Albo P Fossa—November 20, 2019
Thanksgiving can be a pain in the neck.
Think of the poor turkeys: a life of only 12 to 19 weeks only to have their heads amputated at the neck. Most have a hard life, beaks and claws trimmed, living in close quarters segregated by gender, on a diet of corn and soybean meal. Mmm.
(The mashed potatoes take 70–120 days to grow; the green beans for the casserole 65 or so days. The cranberry vines grow not from seeds, but from cuttings which may not yield berries for 3 to 4 years: one might wonder where the the original cuttings came from—a turkey and the egg question.)
Long raising, cooking, serving and washing dishes for Thanksgiving can be a pain in the neck. All this, for a holiday which has become mostly a precursor to Christmas—or an interruption in a Christmas season which has already begun. Turkey break!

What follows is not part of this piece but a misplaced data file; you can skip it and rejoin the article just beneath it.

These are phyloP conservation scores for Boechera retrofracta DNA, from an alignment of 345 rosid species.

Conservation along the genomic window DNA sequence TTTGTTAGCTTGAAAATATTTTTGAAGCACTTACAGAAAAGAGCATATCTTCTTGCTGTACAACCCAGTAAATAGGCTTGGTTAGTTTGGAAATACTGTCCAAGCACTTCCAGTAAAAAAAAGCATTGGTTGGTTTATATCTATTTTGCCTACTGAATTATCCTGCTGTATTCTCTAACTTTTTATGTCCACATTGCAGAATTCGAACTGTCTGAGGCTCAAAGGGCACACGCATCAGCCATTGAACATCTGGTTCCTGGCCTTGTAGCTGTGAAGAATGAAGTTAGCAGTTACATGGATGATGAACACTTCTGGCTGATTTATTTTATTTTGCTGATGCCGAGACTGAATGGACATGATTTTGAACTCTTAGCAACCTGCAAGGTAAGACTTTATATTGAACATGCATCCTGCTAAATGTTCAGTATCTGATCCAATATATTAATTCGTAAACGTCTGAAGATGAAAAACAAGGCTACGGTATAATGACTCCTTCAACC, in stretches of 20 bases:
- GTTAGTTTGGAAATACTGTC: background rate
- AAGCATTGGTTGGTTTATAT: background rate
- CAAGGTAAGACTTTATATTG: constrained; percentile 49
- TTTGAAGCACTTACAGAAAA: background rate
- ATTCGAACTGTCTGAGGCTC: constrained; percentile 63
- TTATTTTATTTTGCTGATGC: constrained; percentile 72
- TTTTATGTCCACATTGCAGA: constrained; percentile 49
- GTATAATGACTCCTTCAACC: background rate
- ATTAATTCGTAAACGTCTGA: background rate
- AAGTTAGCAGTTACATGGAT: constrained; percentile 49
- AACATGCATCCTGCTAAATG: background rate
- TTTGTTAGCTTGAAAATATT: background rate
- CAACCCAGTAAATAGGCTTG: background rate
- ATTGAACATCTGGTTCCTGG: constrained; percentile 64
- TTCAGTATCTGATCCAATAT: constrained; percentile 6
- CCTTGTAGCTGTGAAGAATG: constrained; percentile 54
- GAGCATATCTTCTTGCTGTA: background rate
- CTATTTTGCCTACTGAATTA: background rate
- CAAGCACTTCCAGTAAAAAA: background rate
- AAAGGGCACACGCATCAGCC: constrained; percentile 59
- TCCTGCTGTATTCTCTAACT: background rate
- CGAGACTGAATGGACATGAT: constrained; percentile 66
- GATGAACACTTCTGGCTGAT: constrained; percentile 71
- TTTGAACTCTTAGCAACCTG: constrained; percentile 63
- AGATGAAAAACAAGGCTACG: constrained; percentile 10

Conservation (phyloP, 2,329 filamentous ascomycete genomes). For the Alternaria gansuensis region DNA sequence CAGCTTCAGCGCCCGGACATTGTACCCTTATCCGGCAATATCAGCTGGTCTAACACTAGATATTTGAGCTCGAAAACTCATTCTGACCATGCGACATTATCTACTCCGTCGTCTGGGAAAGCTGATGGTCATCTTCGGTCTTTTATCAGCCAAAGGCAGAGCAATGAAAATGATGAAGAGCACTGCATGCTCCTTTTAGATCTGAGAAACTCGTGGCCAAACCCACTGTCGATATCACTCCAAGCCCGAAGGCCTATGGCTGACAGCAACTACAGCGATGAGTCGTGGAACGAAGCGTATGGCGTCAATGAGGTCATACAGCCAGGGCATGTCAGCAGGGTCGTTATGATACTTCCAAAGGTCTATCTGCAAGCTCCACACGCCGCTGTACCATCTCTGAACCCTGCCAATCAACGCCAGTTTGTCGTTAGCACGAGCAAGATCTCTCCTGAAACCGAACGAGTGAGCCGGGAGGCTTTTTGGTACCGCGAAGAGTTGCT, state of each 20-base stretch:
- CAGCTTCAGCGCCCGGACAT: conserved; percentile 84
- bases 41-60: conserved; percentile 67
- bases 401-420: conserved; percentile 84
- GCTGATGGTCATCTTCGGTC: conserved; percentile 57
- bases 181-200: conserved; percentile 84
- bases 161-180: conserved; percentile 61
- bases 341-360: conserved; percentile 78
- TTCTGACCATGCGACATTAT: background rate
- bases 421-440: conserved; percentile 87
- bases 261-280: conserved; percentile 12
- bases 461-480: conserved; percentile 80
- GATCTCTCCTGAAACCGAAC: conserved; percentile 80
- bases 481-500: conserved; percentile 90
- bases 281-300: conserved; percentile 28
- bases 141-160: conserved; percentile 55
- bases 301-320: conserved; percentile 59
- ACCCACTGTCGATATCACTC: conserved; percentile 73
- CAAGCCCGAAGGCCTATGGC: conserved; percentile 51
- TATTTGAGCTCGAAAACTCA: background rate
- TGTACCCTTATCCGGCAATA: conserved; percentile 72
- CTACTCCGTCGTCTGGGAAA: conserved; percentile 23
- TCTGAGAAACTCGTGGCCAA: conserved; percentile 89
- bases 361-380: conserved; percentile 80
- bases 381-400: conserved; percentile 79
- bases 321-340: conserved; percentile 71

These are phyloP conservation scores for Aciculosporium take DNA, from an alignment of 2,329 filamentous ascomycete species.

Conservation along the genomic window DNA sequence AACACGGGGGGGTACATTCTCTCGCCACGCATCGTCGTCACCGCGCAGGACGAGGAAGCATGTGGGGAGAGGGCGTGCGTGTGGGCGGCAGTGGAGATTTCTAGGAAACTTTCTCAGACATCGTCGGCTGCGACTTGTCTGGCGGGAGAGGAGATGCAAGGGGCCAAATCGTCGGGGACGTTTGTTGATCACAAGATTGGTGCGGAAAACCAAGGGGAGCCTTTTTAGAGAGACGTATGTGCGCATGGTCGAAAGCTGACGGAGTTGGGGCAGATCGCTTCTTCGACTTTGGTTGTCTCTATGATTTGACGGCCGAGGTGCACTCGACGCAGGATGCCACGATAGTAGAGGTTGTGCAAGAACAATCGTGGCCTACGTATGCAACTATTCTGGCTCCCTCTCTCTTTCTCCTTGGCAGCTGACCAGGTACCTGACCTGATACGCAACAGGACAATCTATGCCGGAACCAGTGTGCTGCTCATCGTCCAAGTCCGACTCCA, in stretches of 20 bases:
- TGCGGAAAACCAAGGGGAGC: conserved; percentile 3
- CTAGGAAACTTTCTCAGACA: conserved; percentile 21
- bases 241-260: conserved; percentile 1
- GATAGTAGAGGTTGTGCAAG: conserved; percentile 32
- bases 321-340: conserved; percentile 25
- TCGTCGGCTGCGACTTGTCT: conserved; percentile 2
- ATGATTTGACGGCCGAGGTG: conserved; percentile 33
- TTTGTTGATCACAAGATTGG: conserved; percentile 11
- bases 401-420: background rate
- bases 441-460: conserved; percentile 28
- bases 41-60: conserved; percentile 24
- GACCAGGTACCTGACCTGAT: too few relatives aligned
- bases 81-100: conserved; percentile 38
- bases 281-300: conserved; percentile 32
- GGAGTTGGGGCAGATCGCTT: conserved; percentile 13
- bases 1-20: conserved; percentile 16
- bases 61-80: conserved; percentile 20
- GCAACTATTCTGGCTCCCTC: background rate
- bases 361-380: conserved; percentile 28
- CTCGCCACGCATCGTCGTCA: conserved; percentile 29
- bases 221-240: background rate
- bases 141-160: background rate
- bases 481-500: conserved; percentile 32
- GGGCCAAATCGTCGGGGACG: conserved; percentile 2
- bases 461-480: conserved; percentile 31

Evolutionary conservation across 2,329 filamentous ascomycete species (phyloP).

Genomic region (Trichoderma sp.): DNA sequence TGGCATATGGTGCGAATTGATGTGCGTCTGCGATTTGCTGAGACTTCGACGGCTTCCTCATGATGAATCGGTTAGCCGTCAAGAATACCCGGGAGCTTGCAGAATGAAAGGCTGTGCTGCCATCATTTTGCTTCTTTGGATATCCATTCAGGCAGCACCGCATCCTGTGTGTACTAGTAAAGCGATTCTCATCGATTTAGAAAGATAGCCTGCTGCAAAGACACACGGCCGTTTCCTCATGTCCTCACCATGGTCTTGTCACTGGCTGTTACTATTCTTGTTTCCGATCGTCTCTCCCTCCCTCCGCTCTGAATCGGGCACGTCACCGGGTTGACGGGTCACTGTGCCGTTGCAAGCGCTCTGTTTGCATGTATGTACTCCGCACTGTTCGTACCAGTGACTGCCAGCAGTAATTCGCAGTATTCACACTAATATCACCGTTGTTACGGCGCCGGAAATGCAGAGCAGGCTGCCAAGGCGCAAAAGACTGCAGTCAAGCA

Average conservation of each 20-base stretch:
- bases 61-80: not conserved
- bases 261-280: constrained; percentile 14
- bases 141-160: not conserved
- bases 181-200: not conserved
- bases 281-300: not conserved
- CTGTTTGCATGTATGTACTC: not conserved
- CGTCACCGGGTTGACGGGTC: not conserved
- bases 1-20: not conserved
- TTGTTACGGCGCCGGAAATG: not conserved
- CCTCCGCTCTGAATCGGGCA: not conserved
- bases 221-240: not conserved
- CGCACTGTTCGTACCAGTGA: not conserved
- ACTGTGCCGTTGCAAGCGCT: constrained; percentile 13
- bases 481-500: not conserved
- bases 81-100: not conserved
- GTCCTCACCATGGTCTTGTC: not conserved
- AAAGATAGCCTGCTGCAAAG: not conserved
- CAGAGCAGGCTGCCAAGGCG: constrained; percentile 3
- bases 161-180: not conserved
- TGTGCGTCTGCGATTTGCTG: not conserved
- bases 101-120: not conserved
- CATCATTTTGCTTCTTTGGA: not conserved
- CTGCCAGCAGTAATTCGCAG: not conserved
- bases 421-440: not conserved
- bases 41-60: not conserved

We’re properly grateful at Thanksgiving. We share a great life, loose shoes, and a warm place to unload. We share Santa Fe, artfully red or green. We share New Mexico, with adobe lands and skies clear as turquoise. And we share laughter for the oddities of the world beyond.
I’ve described how local Pueblo members have joked about being called “Indians” instead of “Turkeys” because of the sailors’ destination. Turkeys have a bad rep.
Does the turkey feel like Rodney Dangerfield? The poor turkey lives a hard life only to leave a neck many will treat as a handle then discard. Next!